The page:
The earliest inhabitants of Port Stephens were the Aborigines of the Worimi Tribe whom Charles Grimes referred to as a taller, stouter race of people than those about Sydney with a completely different language.

At the time of white settlement there were about 400 Aborigines living around the estuary of Port Stephens. The tribe had only 50 members in 1873. By 1900 there were very few tribal Aborigines left. White observers at that time left some descriptions of a lifestyle now mostly gone.

There are numerous Aboriginal relic sites in the area, the most obvious being the "Canoe Trees" at Little Beach. The exact location of the various sites is restricted information. In the area stretching from Wallis lakes to Newcastle there are 37 recorded Ceremonial Sites (stone arrangements, bora grounds, carved trees and burial sites), 115 recorded campsites (mia mia, scarred tree, open campsite, shelter with deposit, well, fish trap, abraded grooves and quarries) and 97 middens. Four middens and a burial site are located at the base of Yacaaba Head. Middens are located at Fingal Spit, Anna Bay, Schnapper Point, Boat Harbour, Skate Bay and Fishermans Bay. There is a burial site at Skate Bay and grinding grooves at Morna Point.

Port Stephens was first noted by Europeans in May 1770 when Captain James Cook referred to Port Stephens in his log as "an opening forming a bay". He went on to describe; "Wind southerly in the day and in the night westerly, a gentle breeze and clear weather. At 4pm past at a distance of one mile a low rocky point which I named Point Stephens... on the north side of this point is an inlet which I called Port Stephens that appears from the masthead to be sheltered from all winds".

Henry Blackford was the first settler on the Tilligerry Peninsula which forms part of the southern shoreline of Port Stephens.  In the broader picture, he was part of the influx of immigrants who came by choice to Australia, which began about 1800 and continues to this day. The Blackford family migrated as a result of Henry, a butcher by trade, signing a contract to work for the Australian Agricultural Company which had been given an entitlement to 1,000, 000 acres of land.  They arrived in Sydney in 1825 but soon after moved to the north side of Port Stephens which the Company had chosen as the location of its land.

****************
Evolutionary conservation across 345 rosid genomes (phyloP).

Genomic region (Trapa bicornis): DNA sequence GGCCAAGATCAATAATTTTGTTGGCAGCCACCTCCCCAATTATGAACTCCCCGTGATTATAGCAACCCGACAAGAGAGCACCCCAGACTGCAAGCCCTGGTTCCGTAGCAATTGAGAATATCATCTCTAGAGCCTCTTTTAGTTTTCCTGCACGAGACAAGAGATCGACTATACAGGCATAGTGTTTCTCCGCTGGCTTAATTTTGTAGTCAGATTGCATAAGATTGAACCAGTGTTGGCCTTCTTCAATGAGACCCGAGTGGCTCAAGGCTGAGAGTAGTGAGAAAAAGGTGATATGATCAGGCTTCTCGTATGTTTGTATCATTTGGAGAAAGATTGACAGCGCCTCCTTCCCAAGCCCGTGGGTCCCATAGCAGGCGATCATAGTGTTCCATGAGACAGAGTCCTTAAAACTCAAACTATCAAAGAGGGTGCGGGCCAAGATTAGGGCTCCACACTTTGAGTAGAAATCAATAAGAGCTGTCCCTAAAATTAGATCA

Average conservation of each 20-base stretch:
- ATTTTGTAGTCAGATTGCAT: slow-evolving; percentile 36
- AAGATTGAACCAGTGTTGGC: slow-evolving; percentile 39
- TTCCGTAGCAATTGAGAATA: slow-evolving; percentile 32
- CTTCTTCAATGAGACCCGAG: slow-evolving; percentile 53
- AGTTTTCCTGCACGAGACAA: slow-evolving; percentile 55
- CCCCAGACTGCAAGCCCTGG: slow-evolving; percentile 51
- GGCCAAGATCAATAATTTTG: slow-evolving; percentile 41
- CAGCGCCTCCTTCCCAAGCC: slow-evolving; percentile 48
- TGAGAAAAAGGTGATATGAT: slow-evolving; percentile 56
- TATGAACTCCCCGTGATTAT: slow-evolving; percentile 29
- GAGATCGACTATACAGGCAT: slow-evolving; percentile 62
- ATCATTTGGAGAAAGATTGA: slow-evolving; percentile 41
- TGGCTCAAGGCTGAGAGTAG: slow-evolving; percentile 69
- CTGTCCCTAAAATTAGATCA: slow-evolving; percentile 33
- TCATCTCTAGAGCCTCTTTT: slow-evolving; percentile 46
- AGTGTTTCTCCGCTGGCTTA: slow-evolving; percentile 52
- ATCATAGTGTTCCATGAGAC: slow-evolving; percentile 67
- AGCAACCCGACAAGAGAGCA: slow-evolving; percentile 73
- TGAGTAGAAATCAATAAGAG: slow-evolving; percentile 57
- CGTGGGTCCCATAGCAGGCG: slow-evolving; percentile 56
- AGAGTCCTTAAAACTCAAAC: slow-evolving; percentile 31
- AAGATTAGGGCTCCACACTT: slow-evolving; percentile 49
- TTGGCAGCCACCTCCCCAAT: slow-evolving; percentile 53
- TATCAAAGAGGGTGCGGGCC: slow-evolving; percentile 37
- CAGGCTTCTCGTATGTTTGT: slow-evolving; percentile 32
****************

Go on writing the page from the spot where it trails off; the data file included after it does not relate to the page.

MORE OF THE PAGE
Having received an early release from his contract, Henry successfully applied for a land grant and received an entitlement to 320 acres.  He chose the site of his grant to be on the tip of the Tilligerry Peninsula in an area now known as Lemon Tree Passage. He was subsequently granted a further 320 acres. Henry’s attempts to grow wheat and raise cattle were unsuccessful. As a result he applied to exchange his original grant for better land elsewhere and chose West Bargo as the location of his new grant. For some years Henry successfully raised cattle but when a severe drought created an economic recession and a drop in cattle prices, Henry and his family moved to Sydney in 1842.

His story is interesting and inextricably linked to the history of the Tilligerry Peninsula and in particular Lemon Tree Passage.No one knows with absolute certainty the origin of the name “Lemon Tree Passage”.  It is widely believed, and it would seem logical to do so, that the name derived from a distinctive lemon tree which once grew there.  It is also widely believed that this tree was one planted by the Blanche family who settled in the area in the 1870’s and had an orchard, but this rests on the assumption  that they were the first to do so. It is equally plausible to suggest that the tree was planted by Henry Blackford, and that while nothing else remains to suggest he once settled there, he inadvertently gave the name of Lemon Tree Passage to the land he once owned.

For the full story on Henry Blackford and an interesting history of his time on the Tilligerry Peninsula, download the PDF:

The Story of Henry Blackford


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